6. Teachers and principals themselves are sometimes actors.  What sort of actors?  Why? How to act?

7. The environment must accommodate risk. What sort of risks should be accommodated?  How about internet safety?

This one?

or this?

and this one?

Are we (both educators and students) safe in a virtual online environment?

I then read on about this site on distance educator where Saba would separate facts from fiction

My question: Really? How?

This stimulated me to reflect back on the Critical Thinking Skills needed, this time on leadership.

Is leadership all about relationship and emotions? How about critical thinking in leadership? No?

#CritLit2010 The Challenge of Connectivity

I resonate with Sherry’s views in her post Digital Demands: The Challenge of Constant Connectivity: that we are forgetting the intellectual and emotional value of solitude. As Benjamin Franklin once said:”Joy is not in things; joy is in us” We will lose our balance and our perspective with too much connectivity, and might even become slave to technology, if we rely too much on its affordance. I also found it worthwhile to meditate and pray, as a
Catholic, in order to maintain my spiritual growth and faith. So, moments of solitude could help me to concentrate without too much distractions. I think our own inner dialogue is also an important key to success, when we could think critically and reflect thoroughly before we take any action or make any important decision.

This conversation was held on Facebook with Irmeli, Steve and Donald and here is my response:

I have also shared that connectivity is like 2 sides of the coins in my blog post on my response to Nicola, where if there are too many coins stacked together, they would just topple. So, for me, I could only manage limited connections. May be some people could manage hundred or thousand connections, but I would like to learn if such learning be also based on the Pareto Rule: 80% learning coming from 20% connections, meaning that quality connections with fewer than the 100’s is better than having thousand of connections which are not adding learning values in the connections. This is just my experience and may need more debates to verify. But I resonate with the slow blogging concept, as once upon, I didn’t blog at all, but I wrote up lots of papers instead in the 90s and this decade, but have never published them. Did I learn?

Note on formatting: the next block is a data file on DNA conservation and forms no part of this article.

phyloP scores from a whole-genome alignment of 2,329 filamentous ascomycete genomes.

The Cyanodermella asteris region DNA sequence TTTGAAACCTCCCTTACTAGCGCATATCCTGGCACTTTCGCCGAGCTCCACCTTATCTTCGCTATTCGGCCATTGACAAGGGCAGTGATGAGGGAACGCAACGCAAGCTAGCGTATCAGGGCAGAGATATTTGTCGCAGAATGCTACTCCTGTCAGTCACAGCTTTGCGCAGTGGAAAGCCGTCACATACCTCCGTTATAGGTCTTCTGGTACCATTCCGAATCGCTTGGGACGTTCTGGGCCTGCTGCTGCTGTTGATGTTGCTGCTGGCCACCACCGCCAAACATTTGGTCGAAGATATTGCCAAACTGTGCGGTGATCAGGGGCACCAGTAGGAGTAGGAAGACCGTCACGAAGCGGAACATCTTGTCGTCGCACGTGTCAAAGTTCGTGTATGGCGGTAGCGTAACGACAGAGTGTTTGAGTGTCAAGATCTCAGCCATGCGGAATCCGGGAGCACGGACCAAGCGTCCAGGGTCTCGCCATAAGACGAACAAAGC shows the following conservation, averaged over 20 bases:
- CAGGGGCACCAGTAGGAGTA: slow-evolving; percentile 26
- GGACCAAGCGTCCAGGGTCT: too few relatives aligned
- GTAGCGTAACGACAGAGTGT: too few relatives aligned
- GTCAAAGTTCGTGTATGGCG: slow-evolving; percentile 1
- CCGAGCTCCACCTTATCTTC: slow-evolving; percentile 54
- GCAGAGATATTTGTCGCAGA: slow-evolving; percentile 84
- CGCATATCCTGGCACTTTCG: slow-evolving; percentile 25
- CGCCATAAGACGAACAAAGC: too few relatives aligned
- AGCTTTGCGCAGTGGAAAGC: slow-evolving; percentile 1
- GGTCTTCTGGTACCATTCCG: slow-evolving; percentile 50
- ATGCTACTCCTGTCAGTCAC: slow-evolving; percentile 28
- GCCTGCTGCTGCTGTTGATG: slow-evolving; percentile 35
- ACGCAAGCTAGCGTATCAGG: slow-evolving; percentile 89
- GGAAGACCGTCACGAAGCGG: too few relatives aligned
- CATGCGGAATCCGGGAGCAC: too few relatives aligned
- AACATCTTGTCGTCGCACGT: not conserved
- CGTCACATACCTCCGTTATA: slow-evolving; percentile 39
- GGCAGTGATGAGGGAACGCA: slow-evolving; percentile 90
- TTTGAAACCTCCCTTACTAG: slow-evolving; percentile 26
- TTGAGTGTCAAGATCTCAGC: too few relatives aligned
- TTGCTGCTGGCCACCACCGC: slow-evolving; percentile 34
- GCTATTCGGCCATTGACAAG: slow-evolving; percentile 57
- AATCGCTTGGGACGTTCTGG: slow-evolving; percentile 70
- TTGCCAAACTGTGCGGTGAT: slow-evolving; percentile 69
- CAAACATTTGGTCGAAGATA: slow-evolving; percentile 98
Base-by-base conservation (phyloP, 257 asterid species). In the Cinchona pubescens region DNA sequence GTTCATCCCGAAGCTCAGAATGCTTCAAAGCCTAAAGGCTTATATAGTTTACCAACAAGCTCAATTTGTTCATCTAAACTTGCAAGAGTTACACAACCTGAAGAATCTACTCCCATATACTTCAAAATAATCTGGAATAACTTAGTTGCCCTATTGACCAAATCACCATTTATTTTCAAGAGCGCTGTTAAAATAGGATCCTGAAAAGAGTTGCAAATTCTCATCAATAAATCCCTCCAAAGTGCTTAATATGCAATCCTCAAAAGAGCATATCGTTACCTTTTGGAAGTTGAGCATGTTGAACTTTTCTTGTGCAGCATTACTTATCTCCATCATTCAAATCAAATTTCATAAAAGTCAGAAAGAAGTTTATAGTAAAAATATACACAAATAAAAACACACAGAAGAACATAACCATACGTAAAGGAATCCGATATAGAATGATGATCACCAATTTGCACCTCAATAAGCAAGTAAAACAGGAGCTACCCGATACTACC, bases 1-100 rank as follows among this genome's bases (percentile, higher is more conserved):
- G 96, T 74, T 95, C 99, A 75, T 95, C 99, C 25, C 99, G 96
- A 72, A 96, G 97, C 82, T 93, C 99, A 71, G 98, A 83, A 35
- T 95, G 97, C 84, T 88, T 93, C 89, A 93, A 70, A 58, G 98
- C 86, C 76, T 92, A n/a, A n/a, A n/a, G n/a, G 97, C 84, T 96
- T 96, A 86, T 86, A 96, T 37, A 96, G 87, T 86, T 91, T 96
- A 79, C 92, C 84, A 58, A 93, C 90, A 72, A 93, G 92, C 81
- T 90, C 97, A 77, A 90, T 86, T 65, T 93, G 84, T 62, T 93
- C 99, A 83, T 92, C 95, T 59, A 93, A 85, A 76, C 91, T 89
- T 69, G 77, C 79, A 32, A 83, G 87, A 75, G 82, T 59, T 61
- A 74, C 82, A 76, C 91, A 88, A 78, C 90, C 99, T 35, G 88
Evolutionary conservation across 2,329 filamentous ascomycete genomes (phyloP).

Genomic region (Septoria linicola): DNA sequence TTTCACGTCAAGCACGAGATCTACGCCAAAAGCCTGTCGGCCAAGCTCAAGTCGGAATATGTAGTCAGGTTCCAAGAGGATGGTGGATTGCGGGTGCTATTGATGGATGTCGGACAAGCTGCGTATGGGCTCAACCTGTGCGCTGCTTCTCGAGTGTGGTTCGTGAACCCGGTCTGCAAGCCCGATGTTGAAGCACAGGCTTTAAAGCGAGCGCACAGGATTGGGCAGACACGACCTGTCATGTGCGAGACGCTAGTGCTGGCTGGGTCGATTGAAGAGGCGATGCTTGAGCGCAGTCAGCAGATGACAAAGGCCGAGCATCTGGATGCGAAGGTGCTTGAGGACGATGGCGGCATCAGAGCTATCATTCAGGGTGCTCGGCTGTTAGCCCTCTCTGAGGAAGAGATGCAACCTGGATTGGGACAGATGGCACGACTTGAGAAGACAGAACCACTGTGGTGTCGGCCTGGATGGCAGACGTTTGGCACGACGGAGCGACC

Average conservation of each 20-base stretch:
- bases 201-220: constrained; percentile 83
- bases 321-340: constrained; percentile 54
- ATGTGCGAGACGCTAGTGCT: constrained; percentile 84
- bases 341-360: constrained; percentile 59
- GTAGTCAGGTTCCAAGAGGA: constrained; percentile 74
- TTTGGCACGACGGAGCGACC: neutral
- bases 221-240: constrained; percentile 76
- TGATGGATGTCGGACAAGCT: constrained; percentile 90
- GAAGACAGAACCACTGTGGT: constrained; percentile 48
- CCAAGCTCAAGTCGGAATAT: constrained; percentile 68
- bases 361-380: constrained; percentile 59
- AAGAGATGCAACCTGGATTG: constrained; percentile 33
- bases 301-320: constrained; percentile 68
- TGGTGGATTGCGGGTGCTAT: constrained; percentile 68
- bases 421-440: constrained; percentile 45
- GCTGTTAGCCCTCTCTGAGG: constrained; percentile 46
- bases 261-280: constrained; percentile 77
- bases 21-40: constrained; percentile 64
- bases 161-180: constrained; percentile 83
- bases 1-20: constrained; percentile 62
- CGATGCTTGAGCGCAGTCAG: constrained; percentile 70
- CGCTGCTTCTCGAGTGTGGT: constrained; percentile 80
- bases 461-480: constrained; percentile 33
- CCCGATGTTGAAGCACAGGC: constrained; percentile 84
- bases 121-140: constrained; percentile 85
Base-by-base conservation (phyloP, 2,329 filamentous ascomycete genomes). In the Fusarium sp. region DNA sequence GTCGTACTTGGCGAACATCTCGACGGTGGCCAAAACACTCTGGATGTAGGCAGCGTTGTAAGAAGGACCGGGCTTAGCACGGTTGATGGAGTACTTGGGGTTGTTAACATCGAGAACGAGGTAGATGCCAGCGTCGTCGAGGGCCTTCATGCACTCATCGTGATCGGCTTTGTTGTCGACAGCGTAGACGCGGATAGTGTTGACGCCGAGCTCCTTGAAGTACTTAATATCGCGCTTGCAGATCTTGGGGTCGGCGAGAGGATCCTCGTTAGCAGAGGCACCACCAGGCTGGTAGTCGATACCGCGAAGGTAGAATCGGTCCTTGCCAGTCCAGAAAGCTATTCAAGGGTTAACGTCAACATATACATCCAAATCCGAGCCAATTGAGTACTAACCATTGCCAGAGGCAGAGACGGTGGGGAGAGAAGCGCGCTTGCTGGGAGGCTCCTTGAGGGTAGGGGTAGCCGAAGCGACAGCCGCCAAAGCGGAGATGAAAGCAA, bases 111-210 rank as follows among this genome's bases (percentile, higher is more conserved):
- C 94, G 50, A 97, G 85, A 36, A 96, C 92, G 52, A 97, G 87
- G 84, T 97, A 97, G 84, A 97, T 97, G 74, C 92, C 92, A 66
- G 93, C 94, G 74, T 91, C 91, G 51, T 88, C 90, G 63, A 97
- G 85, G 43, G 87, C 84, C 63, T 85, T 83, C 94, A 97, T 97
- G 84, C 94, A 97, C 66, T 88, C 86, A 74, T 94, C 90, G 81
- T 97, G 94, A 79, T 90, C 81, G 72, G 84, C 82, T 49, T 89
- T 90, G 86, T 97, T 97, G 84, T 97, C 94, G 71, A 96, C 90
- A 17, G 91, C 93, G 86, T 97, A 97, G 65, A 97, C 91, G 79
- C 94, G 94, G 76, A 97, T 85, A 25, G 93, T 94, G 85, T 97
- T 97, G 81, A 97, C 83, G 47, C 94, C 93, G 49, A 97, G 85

I would like to test the theory of Pareto rule (or Power Laws) in networked learning myself? Does it ring a bell to each of you – Irmeli, Steve, and Donald?

This Social Media Science Experiments provide some insights into social networks and an understanding of who is talking to whom, and why?

As explained by George in his post on Social Media Experiments

Watts suggests that small-scale strategies, targeting individuals instead of large systems

See this Influentials, Networks, and Public Opinion Formation

The presentation is a really interesting look at much of the actual research, development and science that goes into monitoring social networks, with the goal of having a better understanding about how these systems work so that those tools and networks can be improved.

Would it be worthwhile to consider similar learning strategies for individuals – i.e. consider small-scale strategies in learning via the social networks.

I have yet to respond to Donald’s interesting post on leadership here.

Advice network